Tonight could offer a good opportunity for viewing details on the lunar surface.
When you look up at the moon tonight, Feb. 13, you might notice that it appears to be cut in half. That's because the moon is in its last-quarter phase, also known as the third-quarter phase, during which the part of the moon that faces Earth is only lit on one side.
In New York City, the moon will hit its last-quarter phase at exactly 11:01 a.m. EST (1601 GMT), according to In-the-Sky. But the moon will actually have already set at that time — it will have risen around 12:30 a.m. EST (0530 GMT) and will have set around 10:30 a.m. EST (1530 GMT) today. But don't worry, it'll rise again late tonight — technically in the early hours of tomorrow morning (Feb. 14) — around 1:45 a.m. EST (0715 GMT) and set around 11 a.m. EST (1600 GMT), and it'll still appear to be just about half illuminated.
The last-quarter phase is the fourth main phase in the moon's 29.5-day cycle, which is how long it takes for the celestial body to orbit the Earth. Because the moon does not emit light of its own, but rather reflects the sun's light, only half of the moon is illuminated at any given moment. From Earth, we can only see a portion of that illuminated face at any given time — save for the full moon phase, during which we see it all.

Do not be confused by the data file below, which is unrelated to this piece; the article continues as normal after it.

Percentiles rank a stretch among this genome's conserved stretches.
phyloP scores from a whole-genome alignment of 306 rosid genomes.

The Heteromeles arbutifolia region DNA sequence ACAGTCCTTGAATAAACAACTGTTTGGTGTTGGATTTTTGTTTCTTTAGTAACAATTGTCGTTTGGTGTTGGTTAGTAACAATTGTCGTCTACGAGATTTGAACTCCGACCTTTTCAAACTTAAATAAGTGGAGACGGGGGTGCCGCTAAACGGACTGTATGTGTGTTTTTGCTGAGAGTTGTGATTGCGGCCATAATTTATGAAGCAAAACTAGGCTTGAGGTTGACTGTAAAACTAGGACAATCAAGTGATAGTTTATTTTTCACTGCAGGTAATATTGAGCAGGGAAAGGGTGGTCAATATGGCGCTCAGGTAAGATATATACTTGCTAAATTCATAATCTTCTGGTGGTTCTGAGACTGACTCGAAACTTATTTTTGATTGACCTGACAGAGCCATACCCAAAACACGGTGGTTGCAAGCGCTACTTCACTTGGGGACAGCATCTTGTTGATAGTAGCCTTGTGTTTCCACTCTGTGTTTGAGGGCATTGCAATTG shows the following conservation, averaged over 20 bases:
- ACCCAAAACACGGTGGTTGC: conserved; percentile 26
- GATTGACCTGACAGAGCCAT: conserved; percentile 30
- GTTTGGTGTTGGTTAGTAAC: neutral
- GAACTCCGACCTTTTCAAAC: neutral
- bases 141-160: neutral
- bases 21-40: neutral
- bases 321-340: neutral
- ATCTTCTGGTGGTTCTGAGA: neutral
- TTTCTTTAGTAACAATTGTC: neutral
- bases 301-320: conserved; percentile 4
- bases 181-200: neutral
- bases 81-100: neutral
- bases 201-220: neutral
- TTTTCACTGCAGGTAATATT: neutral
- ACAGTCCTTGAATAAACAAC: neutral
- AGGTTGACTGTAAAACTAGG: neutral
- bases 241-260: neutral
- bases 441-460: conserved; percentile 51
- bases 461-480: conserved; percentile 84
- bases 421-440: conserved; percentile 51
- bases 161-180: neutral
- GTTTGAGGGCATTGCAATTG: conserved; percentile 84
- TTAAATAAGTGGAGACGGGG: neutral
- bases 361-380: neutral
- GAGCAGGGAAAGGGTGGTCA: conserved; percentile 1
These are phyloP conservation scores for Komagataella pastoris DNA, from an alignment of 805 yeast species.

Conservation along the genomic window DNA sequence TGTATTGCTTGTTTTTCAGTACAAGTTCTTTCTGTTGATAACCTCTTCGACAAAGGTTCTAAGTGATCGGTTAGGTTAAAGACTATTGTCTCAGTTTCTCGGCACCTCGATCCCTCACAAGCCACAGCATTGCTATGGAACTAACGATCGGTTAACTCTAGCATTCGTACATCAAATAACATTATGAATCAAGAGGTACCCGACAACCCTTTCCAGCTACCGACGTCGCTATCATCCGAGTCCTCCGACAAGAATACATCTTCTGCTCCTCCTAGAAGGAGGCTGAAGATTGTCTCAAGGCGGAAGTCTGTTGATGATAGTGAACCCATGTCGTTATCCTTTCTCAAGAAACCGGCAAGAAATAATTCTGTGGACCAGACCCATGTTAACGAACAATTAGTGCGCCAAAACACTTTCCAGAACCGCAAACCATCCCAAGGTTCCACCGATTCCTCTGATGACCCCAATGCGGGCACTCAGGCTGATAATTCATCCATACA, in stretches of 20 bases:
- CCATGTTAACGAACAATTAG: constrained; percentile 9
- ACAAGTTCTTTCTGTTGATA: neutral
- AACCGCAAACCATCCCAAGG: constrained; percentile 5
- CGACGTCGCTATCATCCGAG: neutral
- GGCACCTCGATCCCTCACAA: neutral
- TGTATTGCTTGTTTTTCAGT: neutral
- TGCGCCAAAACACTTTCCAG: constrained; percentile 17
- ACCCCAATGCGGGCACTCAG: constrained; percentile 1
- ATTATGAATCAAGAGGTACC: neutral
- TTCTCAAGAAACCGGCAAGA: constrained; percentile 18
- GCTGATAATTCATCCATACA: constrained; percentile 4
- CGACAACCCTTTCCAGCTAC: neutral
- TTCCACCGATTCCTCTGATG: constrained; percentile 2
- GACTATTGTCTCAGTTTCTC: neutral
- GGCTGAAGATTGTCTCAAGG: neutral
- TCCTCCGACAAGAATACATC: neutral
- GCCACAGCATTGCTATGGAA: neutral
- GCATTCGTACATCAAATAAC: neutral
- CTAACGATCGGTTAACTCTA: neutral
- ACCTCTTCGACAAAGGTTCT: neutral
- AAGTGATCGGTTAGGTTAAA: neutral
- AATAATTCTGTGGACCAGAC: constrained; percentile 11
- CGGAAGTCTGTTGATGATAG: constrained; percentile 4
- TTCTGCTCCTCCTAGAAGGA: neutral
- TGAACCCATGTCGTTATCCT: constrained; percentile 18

The next phase we'll "see" is the new moon on Feb. 20, but we actually won't see anything at all. When the moon reaches the new phase, its illuminated face faces away from Earth, and the dark face blends in with the blackness of space. Following the new moon, the moon will wax into the first-quarter phase over the course of about a week, then wax into the full moon on March 7, before returning to the last-quarter phase about a week later.
Want to get a closer look at the last-quarter moon tonight? We've named the best telescopes and best binoculars for stargazing — and moon-gazing, too. And if you want to capture the moment for posterity, read through our guide about how to photograph the moon (and check out our picks for the best cameras for astrophotography and best lenses for astrophotography).
Editor's Note: If you snap the last quarter moon, and would like to share it with Space.com's readers, send your photo(s), comments, and your name and location to email@example.com.